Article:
There’s a sentiment in medical training that things are much better than they used to be. Work hour restrictions supposedly provide a novel and substantial benefit to trainee physicians. Crisis hotlines are available across medical schools and residencies. Some programs encourage conversations on the inherent stress of becoming a doctor. These are important steps forward. They are not enough.
As a recent residency graduate, I watched while my colleagues and I struggled with the challenges of pre-medical, medical, and residency education. We experienced stress, anxiety, and depression as we wrestled with years of sequestration from social lives and family. We spoke occasionally about what we all knew to be true: our mental health was suffering. Some of us sought outside help, but most of us just acquiesced to this new reality.
Our experience was in no way an anomaly. A 2016 JAMA review analyzed 195 studies involving just under 130,000 medical students. It found that the overall prevalence of depressive symptoms in the medical student population was 27.2%, and the rate of suicidal ideation was 11.1%. There was a 13.5% increase in students’ depression symptoms after starting medical school and of students who screened positive for depression, only 15.7% sought psychiatric help. An informal survey of medical students found 75% were on antidepressants or stimulants, or both. Though a 2014 study indicated that suicide rates in medical residents are lower than the general public, suicide is still the leading cause of death for male residents. Unfortunately, these statistics worsen after medical training. A well-known 2004 study showed that male doctors are 41% more likely to kill themselves compared to males in the general public. Even more striking, female doctors were 127% more likely than their non-medical peers to end their lives.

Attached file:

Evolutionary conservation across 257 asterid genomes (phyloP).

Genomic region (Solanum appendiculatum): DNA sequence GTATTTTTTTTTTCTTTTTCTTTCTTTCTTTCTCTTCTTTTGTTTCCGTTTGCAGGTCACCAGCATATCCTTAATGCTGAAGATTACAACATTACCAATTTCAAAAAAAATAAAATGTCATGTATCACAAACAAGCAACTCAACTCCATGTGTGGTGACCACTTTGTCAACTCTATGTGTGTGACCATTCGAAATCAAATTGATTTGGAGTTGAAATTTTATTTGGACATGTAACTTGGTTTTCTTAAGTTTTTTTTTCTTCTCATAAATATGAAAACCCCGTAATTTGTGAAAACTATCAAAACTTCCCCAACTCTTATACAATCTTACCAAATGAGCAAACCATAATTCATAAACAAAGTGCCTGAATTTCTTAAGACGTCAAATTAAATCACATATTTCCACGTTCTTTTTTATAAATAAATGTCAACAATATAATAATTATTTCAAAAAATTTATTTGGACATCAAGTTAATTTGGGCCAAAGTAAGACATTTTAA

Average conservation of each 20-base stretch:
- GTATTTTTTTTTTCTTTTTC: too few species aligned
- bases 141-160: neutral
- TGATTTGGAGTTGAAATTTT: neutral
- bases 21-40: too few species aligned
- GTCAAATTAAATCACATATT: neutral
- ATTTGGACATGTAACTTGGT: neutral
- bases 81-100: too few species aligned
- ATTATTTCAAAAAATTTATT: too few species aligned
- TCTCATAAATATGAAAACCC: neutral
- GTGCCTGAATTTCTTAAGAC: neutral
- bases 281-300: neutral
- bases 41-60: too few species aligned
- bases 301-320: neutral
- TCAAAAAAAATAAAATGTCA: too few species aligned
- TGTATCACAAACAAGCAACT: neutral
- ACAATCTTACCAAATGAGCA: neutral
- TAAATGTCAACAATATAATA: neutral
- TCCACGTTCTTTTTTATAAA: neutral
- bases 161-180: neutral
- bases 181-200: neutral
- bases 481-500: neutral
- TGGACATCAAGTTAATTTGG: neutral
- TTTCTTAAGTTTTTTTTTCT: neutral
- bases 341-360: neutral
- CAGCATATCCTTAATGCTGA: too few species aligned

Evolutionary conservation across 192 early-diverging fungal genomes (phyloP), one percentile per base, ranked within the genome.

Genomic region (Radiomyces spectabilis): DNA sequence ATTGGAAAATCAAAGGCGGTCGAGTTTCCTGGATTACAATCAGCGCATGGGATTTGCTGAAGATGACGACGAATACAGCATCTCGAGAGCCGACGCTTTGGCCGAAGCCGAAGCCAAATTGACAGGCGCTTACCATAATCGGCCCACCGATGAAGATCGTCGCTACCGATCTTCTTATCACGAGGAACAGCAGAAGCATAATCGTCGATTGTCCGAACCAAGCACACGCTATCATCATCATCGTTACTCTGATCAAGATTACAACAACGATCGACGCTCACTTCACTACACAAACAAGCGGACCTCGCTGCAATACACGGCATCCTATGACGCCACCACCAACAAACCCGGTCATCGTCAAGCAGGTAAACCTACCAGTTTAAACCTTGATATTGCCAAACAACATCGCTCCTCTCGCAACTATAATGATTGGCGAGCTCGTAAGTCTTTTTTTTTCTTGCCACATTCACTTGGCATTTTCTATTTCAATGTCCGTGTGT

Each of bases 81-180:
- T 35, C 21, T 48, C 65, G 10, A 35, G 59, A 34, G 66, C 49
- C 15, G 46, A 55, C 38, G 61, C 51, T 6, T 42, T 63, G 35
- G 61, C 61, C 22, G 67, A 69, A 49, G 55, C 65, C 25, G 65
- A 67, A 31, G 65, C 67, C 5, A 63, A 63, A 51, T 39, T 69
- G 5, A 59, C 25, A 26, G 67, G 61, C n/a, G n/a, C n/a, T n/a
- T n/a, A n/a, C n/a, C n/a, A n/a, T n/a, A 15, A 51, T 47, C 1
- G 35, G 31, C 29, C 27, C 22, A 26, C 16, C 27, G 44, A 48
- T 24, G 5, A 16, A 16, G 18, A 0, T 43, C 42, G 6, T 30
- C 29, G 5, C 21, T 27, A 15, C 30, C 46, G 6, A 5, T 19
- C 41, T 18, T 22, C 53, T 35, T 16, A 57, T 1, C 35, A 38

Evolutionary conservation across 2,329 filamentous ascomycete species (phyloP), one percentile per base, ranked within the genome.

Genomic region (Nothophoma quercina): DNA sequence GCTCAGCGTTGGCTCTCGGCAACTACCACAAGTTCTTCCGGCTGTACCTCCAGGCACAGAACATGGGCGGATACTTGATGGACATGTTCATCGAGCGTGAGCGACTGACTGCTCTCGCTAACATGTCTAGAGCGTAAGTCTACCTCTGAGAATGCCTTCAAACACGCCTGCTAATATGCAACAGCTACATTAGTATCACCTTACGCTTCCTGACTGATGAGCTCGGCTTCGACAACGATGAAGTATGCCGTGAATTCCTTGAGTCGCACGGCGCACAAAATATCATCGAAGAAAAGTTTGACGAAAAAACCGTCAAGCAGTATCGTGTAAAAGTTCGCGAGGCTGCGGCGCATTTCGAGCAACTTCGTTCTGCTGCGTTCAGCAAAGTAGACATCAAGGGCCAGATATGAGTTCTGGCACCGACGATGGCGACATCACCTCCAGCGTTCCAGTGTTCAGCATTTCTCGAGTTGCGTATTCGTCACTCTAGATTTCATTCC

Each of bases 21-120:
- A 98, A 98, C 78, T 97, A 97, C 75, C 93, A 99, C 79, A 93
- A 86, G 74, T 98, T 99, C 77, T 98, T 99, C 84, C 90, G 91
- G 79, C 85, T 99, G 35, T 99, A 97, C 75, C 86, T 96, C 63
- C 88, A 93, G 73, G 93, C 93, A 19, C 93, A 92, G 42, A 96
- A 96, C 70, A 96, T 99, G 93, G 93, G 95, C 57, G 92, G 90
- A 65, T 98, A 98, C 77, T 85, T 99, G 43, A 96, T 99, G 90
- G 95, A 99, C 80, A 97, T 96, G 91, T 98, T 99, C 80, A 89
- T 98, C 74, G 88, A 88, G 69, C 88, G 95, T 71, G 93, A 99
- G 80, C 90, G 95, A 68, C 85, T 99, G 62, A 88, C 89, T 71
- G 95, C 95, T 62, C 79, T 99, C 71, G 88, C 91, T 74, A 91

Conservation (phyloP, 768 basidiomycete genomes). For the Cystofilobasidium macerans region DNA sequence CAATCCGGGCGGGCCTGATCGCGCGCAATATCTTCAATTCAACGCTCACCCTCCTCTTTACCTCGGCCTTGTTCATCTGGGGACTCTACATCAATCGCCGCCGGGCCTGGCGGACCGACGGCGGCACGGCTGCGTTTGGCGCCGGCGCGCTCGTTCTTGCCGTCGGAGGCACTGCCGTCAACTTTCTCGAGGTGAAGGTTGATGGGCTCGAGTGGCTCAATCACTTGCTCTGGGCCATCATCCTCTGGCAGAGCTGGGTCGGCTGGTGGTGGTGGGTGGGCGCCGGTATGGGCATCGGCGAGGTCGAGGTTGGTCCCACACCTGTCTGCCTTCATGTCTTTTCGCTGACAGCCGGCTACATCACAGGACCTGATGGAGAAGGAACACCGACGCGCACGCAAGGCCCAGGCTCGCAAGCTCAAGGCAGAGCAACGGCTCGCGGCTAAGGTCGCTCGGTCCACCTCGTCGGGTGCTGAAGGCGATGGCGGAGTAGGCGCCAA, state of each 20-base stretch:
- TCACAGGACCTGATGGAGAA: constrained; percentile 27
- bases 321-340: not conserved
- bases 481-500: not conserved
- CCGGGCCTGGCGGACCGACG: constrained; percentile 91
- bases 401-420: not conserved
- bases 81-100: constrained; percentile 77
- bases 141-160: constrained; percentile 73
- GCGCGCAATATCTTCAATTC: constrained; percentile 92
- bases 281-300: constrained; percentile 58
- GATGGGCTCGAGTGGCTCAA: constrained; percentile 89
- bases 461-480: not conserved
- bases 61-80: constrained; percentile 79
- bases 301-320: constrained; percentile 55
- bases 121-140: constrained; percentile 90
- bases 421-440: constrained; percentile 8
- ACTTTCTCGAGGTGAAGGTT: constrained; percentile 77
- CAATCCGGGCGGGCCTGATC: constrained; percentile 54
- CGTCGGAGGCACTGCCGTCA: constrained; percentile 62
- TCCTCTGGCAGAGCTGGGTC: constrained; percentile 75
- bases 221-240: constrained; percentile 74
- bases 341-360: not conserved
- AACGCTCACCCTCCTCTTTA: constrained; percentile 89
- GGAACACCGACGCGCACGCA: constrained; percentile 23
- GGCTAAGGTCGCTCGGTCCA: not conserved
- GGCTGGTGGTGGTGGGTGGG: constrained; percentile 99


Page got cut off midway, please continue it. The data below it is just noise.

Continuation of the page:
Still, it’s better than it used to be, right? Not necessarily. Work hour restrictions, implemented in large part because of a widely publicized case involving an error made by a sleep-deprived resident, seem designed less to help residents and more to improve patient outcomes. So far, studies examining the results of work hour restrictions do not show an improvement in resident wellness (or patient care). A more general review of the medical literature shows that dedicated, sustained efforts to combat the psychological toll of medical training are sparse.
And yet, while documented attempts at solving the problem are rare, studies showing that a problem exists abound. This rather one-sided data accumulation is conspicuous. Perhaps one reason for the mismatch is that doctors can’t agree on whether the problem is even worth addressing. The American model for medical training is objectively stress-inducing, sleep-depriving, emotionally draining, and interpersonally isolating. Each of these characteristics are clearly linked to worsened mental health. Some physicians argue that these are necessary evils in the pursuit of clinical excellence. But in reality, this remains an unproven hypothesis. It has also been said that we must accept high rates of anxiety, depression, and suicide as an inescapable part of the job, a perspective that may lead to defeatism, self-blame, and avoidance of a search for better answers.